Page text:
The alien-like green vegetable tucked into the corner of my Riverford vegetable box looked completely foreign compared to all the other vegetables which were familiar and instantly recognisable. I knew I had seen it before somewhere, but couldn’t for the life of me figure out what it was. My search eventually led me to discover that I had received a kohlrabi. The next question was, what on earth do I do with it?
What is kohlrabi
Also known as a German turnip, kohlrabi is a green vegetable with green leaves that stick up like antenna from the cabbage family. The whole plant is edible with leaves that can be sautéed or cooked just like spinach and the solid bulb can be eaten raw or cooked. I was recommended that you should peel the skin of the bulb before eating, however I forgot to do that and ate it skin and all – raw and cooked!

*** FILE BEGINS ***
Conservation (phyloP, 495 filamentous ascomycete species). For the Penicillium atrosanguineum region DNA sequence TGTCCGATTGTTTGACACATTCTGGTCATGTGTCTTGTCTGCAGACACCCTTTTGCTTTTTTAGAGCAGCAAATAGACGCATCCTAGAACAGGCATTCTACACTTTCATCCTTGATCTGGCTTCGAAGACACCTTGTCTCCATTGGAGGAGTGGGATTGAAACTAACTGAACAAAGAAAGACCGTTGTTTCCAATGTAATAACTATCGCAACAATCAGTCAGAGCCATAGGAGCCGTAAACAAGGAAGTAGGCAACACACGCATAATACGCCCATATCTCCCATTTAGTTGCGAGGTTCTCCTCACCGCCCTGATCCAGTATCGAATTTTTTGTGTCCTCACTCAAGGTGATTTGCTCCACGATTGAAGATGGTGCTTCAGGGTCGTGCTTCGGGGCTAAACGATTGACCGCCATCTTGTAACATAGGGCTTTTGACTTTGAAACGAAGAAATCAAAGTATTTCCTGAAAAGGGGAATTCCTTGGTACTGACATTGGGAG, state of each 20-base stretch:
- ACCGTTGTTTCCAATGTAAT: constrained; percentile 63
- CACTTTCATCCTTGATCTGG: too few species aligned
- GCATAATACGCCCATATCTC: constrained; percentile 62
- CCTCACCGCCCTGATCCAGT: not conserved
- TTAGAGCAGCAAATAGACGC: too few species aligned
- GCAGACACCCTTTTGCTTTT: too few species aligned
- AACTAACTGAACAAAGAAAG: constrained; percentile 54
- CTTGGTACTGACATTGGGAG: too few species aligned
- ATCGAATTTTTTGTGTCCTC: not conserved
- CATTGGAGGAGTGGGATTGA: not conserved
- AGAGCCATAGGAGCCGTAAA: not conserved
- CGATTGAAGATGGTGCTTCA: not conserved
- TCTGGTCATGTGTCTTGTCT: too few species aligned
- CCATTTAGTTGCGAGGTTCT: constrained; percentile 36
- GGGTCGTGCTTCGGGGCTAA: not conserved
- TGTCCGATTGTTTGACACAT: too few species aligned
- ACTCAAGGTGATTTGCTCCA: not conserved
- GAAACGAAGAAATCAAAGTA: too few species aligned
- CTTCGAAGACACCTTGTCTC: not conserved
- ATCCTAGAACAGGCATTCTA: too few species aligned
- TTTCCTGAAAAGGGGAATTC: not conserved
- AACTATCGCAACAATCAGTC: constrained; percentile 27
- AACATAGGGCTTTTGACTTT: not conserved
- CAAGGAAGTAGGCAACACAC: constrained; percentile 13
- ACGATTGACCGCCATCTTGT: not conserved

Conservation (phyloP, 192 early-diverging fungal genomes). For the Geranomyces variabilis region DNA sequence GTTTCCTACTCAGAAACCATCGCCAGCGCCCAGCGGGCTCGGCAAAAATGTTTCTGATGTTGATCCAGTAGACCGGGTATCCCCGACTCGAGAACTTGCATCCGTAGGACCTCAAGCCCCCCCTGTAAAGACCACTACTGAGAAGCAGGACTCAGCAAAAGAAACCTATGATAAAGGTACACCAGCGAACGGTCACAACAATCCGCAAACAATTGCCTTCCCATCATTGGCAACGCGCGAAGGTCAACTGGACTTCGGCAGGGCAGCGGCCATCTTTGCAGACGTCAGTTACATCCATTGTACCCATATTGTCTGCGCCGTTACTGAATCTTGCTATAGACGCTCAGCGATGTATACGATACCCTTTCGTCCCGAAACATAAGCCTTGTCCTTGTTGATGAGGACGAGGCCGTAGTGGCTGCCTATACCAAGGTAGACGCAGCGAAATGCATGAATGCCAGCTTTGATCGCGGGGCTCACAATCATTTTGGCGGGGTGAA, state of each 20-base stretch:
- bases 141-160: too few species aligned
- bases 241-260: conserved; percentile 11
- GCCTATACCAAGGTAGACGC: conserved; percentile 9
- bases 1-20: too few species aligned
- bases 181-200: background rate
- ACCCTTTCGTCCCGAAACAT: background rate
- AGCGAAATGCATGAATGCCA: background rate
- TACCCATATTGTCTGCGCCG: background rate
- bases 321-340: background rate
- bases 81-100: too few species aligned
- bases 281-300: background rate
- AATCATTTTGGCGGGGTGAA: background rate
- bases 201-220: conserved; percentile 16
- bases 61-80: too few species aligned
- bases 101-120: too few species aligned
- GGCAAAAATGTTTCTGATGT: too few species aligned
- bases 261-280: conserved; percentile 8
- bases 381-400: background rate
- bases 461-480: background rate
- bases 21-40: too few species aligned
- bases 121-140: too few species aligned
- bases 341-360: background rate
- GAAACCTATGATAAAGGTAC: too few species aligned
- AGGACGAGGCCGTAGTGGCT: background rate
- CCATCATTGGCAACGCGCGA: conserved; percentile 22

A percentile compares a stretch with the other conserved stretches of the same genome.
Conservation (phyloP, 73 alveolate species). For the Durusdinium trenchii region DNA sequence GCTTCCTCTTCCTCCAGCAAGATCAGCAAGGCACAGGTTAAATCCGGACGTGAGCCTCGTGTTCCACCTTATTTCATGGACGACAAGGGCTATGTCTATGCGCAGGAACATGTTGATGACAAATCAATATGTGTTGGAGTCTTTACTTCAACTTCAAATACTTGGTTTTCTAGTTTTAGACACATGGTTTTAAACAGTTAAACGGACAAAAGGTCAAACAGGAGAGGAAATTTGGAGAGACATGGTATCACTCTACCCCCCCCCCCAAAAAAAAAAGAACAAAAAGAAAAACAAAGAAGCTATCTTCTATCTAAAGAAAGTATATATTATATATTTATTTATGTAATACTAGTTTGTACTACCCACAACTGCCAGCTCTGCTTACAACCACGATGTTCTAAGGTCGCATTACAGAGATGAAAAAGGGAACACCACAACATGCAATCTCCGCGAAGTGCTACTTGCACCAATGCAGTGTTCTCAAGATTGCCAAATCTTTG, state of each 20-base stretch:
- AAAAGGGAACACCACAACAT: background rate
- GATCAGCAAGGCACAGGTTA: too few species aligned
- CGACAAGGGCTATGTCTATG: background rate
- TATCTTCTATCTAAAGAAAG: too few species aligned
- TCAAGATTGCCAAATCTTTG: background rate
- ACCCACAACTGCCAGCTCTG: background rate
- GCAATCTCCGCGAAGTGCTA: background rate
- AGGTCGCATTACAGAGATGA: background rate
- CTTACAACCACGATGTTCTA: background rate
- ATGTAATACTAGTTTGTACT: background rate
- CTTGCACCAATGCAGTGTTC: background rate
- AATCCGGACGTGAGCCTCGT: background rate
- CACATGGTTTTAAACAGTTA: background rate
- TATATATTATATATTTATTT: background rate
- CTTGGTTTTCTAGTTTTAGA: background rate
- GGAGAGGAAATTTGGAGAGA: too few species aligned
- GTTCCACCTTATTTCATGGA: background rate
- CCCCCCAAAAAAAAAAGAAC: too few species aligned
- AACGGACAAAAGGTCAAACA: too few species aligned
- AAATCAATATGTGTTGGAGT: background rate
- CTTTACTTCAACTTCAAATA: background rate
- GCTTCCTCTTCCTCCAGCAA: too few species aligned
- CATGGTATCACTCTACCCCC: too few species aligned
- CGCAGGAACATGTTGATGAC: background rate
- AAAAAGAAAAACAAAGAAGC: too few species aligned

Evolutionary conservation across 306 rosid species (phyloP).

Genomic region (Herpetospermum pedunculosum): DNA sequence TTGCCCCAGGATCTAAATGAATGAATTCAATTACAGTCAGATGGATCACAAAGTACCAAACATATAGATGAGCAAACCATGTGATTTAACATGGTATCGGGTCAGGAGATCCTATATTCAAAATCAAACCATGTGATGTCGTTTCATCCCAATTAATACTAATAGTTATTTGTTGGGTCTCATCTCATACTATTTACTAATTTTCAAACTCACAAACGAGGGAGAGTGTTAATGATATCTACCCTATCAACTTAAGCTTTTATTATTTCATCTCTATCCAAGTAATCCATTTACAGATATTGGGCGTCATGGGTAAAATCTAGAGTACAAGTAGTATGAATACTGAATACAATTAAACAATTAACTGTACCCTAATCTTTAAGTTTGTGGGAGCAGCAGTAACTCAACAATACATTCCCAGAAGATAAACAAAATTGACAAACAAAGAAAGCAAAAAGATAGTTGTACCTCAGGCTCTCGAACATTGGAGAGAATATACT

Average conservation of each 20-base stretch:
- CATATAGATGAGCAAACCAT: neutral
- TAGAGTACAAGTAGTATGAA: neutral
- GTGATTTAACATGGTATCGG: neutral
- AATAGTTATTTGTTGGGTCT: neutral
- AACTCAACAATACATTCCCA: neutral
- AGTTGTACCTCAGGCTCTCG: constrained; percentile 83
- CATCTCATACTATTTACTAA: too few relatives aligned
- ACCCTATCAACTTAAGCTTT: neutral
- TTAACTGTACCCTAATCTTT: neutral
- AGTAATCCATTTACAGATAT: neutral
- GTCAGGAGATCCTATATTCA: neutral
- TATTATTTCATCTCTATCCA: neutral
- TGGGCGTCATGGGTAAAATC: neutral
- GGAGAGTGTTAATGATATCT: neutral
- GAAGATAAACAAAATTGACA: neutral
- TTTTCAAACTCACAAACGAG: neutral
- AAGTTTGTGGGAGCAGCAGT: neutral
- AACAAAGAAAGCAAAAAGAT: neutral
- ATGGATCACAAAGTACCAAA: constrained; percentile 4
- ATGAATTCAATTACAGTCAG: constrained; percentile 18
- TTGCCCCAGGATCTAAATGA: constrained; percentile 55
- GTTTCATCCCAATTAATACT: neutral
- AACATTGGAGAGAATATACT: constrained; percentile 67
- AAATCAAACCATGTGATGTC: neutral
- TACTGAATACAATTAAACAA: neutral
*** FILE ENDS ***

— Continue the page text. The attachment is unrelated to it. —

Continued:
With a texture similar to a crisp apple, kohlrabi surprisingly tasted a bit like broccoli – just a lot milder. Very pleasant! The first thing I made was this kohlrabi salad – similar to a coleslaw but a much more refreshing version without the mayonnaise. The remaining half of the kohlrabi was used as an ingredient within dishes, stir fries and curries.
Low in energy, a good source of fibre, kohlrabi is a useful vegetable to add into any healthy eating plan. It’s also really high in Vitamin C so another way to boost your intake.
Have you tried kohlrabi before?
- Spicy kohlrabi noodles – Love and Lemons
- Asian coleslaw with peanuts – Riverford
- Swisschard & kohlrabi with lemon sauce – Good Food
- Kohl rabi and potato gratin with lemon thyme – Riverford
- Kohlrabi greens with toasted sesame oil and soy sauce – Culinate
- Kohlrabi dauphinoise – Hemsley & Hemsley
- Miso Glazed Turnips & Kohlrabi Quinoa Salad – Dishing up Dirt
- NUTTAB 2010 (raw kohlrabi)
- USDA Nutrient Database, Kohlrabi raw